Snapcraft builds on top of tools like autotools, make, and cmake to create snaps for people to install on Linux.
What problems do snaps solve for C/C++ applications?
Snapcraft bundles necessary libraries required by the application, and can configure the environment for confinement of applications for end user peace of mind. Developers can ensure their application is delivered pre-packaged with libraries which will not be replaced or superseded by a distribution vendor.
Here are some snap advantages that will benefit many C/C++ projects:
- Simplify installation instructions, regardless of distribution, to
snap install myapp.
- Directly control the delivery of automatic application updates.
- Bundle all the runtime requirements, including the exact versions of system libraries.
- Extremely simple creation of services.
How long will this guide take to complete?
Typically this guide will take around 20 minutes and will result in a working C++ application in a snap. Once complete, you’ll understand how to package C/C++ applications as snaps and deliver them to millions of Linux users. After making the snap available in the store, you’ll get access to installation metrics and tools to directly manage the delivery of updates to Linux users.
Note: We strongly recommend using an Ubuntu 16.04 host, VM or container for this guide. While it is possible to use newer releases of Ubuntu, or other Linux distributions, this may result in incorrect libraries being pulled into the build.
By way of an example, let’s take a look at how a C++ application can be snapped using snapcraft.
Snaps are defined in a single yaml file placed in the root of your project. The DOSBox example shows the entire snapcraft.yaml for an existing project. We’ll break this down.
name: dosbox version: "0.74-svn" summary: DOSBox description: | DOSBox is a x86 emulator with Tandy/Hercules/CGA/EGA/VGA/SVGA graphics sound and DOS. It's been designed to run old DOS games under platforms that don't support it. confinement: devmode apps: dosbox: command: dosbox parts: dosbox: plugin: autotools source-type: tar source: http://source.dosbox.com/dosboxsvn.tgz build-packages: - g++ - make - libsdl1.2-dev - libpng12-dev - libsdl-net1.2-dev - libsdl-sound1.2-dev - libasound2-dev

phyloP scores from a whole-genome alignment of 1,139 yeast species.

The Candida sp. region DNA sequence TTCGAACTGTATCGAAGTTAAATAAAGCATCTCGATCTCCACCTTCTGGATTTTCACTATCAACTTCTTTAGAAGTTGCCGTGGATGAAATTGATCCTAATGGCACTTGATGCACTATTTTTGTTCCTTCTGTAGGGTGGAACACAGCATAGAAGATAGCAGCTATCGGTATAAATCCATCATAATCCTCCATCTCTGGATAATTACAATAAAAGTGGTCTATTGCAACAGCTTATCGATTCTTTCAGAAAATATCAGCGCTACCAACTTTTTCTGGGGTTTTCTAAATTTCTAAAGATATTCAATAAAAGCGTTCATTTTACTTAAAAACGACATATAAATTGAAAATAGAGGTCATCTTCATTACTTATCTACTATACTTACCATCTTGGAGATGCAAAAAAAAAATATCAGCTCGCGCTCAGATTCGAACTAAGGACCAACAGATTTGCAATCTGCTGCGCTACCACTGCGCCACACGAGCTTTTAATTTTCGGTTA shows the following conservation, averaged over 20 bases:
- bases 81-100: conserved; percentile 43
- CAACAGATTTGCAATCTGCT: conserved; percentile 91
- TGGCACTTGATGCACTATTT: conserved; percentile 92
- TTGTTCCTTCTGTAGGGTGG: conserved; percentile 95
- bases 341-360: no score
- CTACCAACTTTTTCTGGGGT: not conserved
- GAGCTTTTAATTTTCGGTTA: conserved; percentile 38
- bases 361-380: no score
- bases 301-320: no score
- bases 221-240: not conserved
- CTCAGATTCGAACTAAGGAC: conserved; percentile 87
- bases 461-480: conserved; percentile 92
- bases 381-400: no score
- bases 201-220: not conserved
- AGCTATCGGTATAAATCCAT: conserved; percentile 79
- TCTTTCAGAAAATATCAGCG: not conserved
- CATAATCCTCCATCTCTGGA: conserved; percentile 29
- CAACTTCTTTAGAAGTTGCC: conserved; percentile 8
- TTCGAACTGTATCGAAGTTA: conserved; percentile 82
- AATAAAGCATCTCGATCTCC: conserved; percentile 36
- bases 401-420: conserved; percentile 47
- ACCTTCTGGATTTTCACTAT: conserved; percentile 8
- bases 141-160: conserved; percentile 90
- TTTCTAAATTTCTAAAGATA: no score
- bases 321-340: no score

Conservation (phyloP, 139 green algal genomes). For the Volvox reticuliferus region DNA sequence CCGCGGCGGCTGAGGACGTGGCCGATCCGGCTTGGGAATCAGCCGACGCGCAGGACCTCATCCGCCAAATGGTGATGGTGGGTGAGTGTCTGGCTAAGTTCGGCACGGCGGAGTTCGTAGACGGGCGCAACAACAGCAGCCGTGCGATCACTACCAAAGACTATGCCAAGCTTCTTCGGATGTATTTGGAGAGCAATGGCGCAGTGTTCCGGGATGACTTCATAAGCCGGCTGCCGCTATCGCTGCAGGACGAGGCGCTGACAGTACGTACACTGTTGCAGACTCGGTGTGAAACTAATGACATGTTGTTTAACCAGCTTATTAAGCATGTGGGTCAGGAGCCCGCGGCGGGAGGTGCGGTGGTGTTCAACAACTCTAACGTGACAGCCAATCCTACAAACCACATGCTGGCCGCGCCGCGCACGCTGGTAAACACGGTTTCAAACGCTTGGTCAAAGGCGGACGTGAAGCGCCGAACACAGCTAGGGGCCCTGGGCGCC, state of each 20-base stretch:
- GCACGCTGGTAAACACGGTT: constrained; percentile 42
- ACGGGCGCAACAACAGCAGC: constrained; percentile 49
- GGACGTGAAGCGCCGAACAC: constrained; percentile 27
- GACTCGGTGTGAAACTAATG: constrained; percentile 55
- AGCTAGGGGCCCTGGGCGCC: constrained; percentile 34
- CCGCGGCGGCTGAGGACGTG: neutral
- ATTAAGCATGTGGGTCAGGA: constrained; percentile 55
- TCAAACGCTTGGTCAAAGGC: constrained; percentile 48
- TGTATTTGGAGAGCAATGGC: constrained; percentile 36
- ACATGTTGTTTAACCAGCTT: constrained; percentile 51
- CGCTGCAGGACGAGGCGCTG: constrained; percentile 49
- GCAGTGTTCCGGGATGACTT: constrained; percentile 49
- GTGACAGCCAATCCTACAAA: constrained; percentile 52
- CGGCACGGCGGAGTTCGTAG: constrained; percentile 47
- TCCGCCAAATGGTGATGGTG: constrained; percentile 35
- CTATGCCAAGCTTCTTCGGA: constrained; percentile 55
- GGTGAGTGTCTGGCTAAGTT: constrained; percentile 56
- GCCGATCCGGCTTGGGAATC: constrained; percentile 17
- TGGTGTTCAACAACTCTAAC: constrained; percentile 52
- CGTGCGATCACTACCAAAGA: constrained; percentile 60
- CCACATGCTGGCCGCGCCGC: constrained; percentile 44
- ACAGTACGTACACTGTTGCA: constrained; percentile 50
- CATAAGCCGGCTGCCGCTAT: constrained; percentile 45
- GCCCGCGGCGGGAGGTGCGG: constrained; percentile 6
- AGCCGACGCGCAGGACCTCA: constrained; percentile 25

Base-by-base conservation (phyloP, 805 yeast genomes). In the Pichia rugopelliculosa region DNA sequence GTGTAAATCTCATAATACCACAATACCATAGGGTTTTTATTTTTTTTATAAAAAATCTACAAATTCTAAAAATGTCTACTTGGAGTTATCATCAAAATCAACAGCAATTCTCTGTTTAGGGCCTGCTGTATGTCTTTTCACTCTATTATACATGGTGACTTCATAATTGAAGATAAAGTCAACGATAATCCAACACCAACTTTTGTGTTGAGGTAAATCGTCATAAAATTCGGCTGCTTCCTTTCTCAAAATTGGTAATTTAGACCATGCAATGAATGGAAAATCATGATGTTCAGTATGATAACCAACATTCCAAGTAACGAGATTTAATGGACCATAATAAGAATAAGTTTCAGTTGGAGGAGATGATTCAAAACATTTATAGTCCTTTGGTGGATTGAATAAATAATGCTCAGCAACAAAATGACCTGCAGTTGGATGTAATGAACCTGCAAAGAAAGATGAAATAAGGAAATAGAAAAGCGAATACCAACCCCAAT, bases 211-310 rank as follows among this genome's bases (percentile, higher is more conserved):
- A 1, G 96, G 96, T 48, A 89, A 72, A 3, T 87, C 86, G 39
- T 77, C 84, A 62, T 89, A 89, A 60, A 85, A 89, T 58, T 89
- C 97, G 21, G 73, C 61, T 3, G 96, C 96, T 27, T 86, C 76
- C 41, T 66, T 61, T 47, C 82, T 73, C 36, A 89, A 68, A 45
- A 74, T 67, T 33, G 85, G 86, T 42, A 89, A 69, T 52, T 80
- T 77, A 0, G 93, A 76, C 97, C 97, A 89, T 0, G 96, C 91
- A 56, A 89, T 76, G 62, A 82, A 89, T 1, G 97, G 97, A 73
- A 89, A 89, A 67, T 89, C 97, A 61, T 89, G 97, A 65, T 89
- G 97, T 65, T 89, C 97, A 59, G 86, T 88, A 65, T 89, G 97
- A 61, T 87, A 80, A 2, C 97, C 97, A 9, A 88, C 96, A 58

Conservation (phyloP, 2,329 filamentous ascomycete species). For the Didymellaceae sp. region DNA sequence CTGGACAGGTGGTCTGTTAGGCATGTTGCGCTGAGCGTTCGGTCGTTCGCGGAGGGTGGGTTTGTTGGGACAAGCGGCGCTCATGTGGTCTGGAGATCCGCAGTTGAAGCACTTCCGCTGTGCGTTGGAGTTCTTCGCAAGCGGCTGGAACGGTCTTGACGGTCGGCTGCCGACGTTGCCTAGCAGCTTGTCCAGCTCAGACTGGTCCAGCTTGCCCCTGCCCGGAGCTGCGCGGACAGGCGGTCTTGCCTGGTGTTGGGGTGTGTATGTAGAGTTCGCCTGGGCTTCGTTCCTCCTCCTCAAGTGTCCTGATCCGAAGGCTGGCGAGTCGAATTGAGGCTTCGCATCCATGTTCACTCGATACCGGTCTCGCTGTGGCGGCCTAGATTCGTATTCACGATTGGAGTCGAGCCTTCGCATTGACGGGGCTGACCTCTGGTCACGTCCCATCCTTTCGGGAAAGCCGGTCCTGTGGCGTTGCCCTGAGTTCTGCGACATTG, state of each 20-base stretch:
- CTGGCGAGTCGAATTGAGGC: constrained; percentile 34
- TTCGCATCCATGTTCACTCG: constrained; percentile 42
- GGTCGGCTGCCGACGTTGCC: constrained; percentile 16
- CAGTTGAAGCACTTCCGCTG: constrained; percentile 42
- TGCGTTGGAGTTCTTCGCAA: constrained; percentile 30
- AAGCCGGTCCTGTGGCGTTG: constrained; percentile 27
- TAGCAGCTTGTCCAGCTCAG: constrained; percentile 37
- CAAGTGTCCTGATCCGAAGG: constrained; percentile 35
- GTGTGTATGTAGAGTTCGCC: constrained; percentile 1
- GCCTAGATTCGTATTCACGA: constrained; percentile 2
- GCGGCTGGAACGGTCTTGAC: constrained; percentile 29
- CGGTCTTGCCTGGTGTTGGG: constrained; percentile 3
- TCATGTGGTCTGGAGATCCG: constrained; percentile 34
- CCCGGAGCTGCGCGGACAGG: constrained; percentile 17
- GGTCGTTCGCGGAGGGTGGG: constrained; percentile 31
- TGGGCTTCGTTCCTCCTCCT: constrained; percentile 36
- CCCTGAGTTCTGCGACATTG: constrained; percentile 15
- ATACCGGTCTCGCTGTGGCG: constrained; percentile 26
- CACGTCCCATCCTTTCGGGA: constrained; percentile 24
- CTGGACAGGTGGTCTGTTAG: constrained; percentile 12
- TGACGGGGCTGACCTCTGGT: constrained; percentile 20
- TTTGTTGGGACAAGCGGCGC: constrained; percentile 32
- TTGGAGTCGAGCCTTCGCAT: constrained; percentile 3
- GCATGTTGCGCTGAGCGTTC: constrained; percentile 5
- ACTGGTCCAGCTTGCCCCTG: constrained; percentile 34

snapcraft.yaml starts with a small amount of human-readable metadata, which usually can be lifted from the GitHub description or project README.md. This data is used in the presentation of your app in the Snap Store. The
summary: can not exceed 79 characters. You can use a pipe in the
description: key to declare a multi-line description.
name: dosbox version: "0.74-svn" summary: DOSBox description: | DOSBox is a x86 emulator with Tandy/Hercules/CGA/EGA/VGA/SVGA graphics sound and DOS. It's been designed to run old DOS games under platforms that don't support it.
To get started, we won’t confine this application. Unconfined applications, specified with
devmode, can only be released to the hidden “edge” channel where you and other developers can install them.
Parts define how to build your app. Parts can be anything: programs, libraries, or other assets needed to create and run your application. In this case we have one: the DOSBox source release tarball. In other cases these can point to local directories, remote git repositories or other revision control systems.